A New Leonardo da Vinci Biopic Is Coming to the Big Screen

The film will be an adaptation of Walter Isaacson’s biography of the Renaissance painter, scientist and inventor

A self-portrait of Leonardo Da Vinci
A self-portrait of Leonardo da Vinci Marco Bertorello / AFP via Getty Images

Leonardo da Vinci is getting the Hollywood treatment: The Italian Renaissance artist, who lived during the late 15th and early 16th centuries, will be the subject of a forthcoming biopic from Universal Pictures. The studio recently confirmed that Andrew Haigh, best known for All of Us Strangers (2023), will direct the production, as Variety’s Tatiana Siegel reports.

The film will be based on Walter Isaacson’s 2017 biography of Leonardo, a sprawling tome based largely on the polymath’s notebooks.

“It remains unclear whether it will touch on just one aspect of the artist’s life or the whole thing,” writes ARTnews’ Alex Greenberger. “Isaacson’s book”—which is more than 600 pages long—“traces the full arc of Leonardo’s career, including his making of the Mona Lisa and his scientific experiments.”

Leonardo da Vinci

Based on thousands of pages from Leonardo da Vinci’s astonishing notebooks and new discoveries about his life and work, Walter Isaacson “deftly reveals an intimate Leonardo” (San Francisco Chronicle) in a narrative that connects his art to his science. He shows how Leonardo’s genius was based on skills we can improve in ourselves, such as passionate curiosity, careful observation, and an imagination so playful that it flirted with fantasy.

Soon after Isaacson’s biography debuted, Paramount bought the rights to the book—and even started working with actor Leonardo DiCaprio to turn it into a film. However, that project never came to fruition, and Universal bought the rights last year. The company then selected Oscar-winning screenwriter Christopher Hampton to write the screenplay.

This film will be Universal’s second big-screen adaptation of an Isaacson book: In 2015, the studio released Steve Jobs, which is based on the author’s 2011 biography.

Universal’s production also isn’t the only film focused on Leonardo currently in the works: In November, PBS will air Ken Burns’ two-part documentary series, which “examines the Italian polymath’s unrelenting drive to understand the world and the enduring influence of his legacy,” as Smithsonian magazine’s Julia Binswanger writes. (Leonardo was the first non-American subject material for Burns, who co-directed the film with daughter Sarah Burns and son-in-law David McMahon.)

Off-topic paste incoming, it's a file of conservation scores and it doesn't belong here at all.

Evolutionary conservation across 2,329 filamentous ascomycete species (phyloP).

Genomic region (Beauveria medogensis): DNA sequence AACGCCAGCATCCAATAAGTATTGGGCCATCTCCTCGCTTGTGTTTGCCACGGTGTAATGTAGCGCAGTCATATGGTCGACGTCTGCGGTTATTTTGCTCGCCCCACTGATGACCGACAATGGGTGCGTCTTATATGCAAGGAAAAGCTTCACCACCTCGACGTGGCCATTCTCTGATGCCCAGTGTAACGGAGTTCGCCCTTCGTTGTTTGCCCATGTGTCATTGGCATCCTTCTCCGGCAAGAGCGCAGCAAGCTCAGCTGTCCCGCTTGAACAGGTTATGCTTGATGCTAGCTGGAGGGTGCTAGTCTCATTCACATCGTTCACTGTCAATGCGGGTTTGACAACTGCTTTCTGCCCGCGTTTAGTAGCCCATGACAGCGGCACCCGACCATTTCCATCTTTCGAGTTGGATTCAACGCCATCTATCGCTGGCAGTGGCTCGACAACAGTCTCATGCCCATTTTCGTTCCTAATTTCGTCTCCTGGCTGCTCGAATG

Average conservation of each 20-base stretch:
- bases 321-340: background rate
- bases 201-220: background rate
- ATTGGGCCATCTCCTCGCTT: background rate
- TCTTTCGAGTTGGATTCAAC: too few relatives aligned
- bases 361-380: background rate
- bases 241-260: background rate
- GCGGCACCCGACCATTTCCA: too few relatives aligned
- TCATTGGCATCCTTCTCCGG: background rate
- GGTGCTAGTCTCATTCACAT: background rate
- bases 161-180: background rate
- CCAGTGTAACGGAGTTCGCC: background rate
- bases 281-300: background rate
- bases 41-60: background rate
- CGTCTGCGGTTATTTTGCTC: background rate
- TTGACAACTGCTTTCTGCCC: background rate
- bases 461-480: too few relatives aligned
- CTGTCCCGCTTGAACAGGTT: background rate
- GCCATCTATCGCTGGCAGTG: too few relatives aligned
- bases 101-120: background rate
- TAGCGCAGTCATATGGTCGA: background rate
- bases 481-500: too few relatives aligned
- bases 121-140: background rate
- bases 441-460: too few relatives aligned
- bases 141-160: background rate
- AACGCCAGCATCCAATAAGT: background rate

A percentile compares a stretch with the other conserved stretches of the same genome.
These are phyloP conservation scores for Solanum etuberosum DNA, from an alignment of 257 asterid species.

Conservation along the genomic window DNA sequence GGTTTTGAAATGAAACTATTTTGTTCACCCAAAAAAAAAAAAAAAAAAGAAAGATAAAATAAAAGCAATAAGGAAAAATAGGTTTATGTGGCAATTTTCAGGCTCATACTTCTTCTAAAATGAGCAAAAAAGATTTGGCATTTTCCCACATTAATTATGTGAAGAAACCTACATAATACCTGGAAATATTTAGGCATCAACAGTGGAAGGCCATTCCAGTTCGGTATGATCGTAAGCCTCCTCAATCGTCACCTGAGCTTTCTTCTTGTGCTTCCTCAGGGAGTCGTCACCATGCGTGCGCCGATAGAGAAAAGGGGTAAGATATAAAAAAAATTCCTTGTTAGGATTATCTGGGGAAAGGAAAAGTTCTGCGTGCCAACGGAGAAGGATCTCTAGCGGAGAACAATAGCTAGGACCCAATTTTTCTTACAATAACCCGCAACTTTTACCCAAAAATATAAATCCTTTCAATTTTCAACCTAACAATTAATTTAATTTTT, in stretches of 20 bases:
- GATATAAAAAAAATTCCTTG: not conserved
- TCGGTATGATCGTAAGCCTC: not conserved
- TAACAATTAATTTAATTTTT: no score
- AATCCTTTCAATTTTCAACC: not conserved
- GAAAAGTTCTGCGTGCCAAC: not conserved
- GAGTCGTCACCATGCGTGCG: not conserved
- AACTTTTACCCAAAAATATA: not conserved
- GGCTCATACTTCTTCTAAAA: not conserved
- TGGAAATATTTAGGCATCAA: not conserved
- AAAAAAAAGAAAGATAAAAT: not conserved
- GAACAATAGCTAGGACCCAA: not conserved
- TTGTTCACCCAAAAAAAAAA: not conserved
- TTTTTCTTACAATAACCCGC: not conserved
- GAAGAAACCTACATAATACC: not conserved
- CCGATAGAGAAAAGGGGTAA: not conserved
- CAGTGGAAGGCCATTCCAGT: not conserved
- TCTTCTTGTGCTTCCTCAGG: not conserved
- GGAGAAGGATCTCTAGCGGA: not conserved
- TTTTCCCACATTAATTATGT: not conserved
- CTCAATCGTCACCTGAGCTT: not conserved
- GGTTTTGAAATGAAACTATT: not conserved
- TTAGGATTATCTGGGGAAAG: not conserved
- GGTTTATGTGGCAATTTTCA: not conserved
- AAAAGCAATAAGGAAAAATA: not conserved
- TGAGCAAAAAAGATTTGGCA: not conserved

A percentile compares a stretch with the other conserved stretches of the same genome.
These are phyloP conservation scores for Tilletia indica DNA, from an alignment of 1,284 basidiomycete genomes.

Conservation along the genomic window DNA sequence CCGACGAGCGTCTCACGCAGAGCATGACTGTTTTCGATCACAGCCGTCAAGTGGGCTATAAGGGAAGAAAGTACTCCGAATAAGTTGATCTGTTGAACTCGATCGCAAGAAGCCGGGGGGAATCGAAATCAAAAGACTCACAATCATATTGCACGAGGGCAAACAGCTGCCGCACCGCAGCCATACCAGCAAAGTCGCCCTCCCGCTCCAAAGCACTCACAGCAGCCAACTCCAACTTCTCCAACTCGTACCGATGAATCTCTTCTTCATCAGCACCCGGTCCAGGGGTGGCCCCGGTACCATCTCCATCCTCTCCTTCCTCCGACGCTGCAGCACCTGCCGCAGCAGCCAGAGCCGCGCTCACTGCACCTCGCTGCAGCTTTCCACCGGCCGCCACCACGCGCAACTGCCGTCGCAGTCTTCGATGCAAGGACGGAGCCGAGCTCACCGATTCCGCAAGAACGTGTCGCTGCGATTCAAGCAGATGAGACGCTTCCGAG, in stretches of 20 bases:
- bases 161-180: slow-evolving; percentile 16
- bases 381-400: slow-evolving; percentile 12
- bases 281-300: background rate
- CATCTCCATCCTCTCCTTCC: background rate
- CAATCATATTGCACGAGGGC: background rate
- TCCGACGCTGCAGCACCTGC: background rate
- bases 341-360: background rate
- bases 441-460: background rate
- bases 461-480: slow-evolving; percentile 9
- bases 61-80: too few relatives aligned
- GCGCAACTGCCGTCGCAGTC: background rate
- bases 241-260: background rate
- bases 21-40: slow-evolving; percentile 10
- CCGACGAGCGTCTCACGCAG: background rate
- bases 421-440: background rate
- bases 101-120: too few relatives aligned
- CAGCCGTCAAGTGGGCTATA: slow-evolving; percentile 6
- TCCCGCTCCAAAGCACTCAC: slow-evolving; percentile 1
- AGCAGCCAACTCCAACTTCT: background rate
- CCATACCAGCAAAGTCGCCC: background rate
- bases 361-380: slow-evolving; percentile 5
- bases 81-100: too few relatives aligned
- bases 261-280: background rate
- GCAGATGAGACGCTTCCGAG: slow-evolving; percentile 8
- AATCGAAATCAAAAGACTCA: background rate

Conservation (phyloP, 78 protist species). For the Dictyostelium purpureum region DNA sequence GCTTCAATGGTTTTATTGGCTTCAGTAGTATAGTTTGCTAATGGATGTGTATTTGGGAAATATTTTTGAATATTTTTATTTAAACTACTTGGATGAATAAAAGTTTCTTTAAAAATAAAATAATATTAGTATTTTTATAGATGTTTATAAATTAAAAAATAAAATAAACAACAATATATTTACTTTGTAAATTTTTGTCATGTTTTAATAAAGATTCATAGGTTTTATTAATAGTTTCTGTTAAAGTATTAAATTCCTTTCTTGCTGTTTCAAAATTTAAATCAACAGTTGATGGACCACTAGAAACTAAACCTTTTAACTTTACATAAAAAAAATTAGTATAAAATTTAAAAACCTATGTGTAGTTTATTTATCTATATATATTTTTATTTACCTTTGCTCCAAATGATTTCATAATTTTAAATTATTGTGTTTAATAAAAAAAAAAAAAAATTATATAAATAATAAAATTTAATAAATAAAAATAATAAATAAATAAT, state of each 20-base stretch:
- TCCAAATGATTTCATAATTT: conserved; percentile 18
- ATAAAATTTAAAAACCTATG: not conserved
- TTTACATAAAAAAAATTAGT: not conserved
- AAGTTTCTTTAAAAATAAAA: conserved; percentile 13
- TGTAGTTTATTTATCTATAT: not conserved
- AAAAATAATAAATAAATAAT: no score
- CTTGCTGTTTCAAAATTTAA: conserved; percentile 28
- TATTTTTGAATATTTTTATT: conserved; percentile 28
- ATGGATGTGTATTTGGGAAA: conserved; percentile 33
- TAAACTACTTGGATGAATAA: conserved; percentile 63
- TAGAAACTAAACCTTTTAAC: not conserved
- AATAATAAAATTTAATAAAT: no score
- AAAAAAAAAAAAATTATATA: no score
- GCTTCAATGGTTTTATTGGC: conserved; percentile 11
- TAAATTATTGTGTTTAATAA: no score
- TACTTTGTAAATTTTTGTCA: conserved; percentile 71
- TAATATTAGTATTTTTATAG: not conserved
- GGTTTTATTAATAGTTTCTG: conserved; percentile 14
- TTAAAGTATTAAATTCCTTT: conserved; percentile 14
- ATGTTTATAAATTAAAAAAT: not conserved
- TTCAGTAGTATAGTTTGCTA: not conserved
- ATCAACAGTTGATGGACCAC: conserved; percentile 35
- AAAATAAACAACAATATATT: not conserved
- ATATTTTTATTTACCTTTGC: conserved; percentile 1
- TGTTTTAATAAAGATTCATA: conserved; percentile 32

Born in 1452 to unwed parents, Leonardo spent his childhood on his father’s family’s estate. At around age 14 or 15, he began apprenticing under Florentine artist Andrea del Verrocchio, who taught him how to paint and sculpt. The teenager also studied under Antonio Pollaiuolo, who ran a nearby workshop.

Later, Leonardo began working independently in Florence, where he made pencil and pen sketches of objects such as military weapons and pumps.

In 1482, Leonardo moved to Milan, where he lived and worked for 17 years. The city’s duke, Ludovico Sforza, employed him as a painter, sculptor and designer of court festivals. He also often weighed in on technical matters as an engineer.

Leonardo created one of his best-known works, The Last Supper, during his time in Milan. Painted in the 1490s, the work depicts Jesus and his disciples breaking bread the night before the crucifixion. That masterpiece is located in the refectory of the Santa Maria delle Grazie monastery in Milan, which has been a UNESCO World Heritage site since 1980.

Between 1500 and 1508, Leonardo returned to Florence—where he painted the Mona Lisa—before moving back to Milan for several years. During his second stint in the city, he became engrossed in scientific study, with a particular interest in anatomy, physiology, math, geology and botany. The polymath spent his final years in France, living near Amboise on the Loire River and working under Francis I as a painter, architect and engineer.

Leonardo’s sexuality has long been a matter of debate among historians and other onlookers (including Sigmund Freud). Isaacson’s biography leans into the idea that Leonardo was gay, and it remains to be seen whether or how the forthcoming film will tackle this subject. However, as Queerty’s Cameron Scheetz writes, Haigh is “one of our most prolific LGBTQ writer-directors working today,” adding that many of his previous projects have examined queer themes.

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